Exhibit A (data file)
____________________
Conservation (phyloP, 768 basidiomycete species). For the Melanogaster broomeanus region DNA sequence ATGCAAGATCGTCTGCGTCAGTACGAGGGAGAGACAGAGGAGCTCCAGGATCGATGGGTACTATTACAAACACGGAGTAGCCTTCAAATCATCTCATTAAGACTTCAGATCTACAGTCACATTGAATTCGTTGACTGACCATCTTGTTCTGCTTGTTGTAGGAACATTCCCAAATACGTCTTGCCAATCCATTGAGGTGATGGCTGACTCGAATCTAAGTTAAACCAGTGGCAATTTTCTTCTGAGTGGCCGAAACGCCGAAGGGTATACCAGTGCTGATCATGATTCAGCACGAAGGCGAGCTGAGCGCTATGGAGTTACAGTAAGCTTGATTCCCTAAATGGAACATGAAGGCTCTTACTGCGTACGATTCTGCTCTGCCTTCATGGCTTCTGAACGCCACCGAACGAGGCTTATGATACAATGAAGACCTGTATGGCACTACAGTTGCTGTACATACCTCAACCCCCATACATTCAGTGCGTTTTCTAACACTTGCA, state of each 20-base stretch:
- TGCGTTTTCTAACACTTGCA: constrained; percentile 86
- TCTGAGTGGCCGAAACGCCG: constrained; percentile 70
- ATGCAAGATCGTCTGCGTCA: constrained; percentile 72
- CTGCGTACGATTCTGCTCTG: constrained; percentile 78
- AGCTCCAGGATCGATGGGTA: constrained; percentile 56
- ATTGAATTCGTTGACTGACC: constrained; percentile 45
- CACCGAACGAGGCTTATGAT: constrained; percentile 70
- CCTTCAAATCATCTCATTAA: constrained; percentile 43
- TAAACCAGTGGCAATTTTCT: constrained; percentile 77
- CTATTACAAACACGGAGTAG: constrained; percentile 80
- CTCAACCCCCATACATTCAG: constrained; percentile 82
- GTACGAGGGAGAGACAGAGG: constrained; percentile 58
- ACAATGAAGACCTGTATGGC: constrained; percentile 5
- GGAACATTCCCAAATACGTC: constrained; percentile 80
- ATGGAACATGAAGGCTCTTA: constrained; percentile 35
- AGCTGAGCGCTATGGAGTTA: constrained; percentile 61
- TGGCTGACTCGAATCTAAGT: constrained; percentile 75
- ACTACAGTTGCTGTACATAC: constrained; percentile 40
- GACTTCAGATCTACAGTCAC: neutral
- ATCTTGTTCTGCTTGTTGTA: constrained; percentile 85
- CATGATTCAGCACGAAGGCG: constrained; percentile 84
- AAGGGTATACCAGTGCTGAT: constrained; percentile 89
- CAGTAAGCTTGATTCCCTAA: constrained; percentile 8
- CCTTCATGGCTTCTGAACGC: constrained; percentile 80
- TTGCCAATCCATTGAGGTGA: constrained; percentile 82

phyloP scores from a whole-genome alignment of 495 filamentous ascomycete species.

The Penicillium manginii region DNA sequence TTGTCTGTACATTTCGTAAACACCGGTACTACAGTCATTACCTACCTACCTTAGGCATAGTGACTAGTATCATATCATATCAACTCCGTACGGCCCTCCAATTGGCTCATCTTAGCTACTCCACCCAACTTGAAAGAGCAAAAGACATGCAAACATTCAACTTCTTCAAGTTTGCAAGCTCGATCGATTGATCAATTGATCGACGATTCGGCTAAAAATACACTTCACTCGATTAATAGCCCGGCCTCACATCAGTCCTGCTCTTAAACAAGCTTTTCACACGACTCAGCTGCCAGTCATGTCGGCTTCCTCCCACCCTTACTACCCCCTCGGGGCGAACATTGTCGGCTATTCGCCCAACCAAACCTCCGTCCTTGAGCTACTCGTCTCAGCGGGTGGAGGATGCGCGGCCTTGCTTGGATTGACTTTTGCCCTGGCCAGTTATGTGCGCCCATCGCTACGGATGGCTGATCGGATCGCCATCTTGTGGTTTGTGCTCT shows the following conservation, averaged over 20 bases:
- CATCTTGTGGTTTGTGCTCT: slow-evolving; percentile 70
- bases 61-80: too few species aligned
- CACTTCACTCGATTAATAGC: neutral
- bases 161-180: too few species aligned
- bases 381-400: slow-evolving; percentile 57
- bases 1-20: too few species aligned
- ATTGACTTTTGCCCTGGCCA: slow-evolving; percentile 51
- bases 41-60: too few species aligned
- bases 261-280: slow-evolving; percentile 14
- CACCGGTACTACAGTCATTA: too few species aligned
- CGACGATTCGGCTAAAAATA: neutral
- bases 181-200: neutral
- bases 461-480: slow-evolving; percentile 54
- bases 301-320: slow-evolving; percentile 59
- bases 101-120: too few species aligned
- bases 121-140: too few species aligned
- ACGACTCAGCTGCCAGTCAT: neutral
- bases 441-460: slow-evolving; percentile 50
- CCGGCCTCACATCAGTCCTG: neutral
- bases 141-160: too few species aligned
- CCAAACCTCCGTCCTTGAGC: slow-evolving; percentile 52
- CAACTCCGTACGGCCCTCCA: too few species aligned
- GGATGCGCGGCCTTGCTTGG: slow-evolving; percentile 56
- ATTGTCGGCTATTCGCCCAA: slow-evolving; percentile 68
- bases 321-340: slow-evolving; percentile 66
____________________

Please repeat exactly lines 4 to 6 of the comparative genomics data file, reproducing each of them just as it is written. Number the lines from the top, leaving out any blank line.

- ATGCAAGATCGTCTGCGTCA: constrained; percentile 72
- CTGCGTACGATTCTGCTCTG: constrained; percentile 78
- AGCTCCAGGATCGATGGGTA: constrained; percentile 56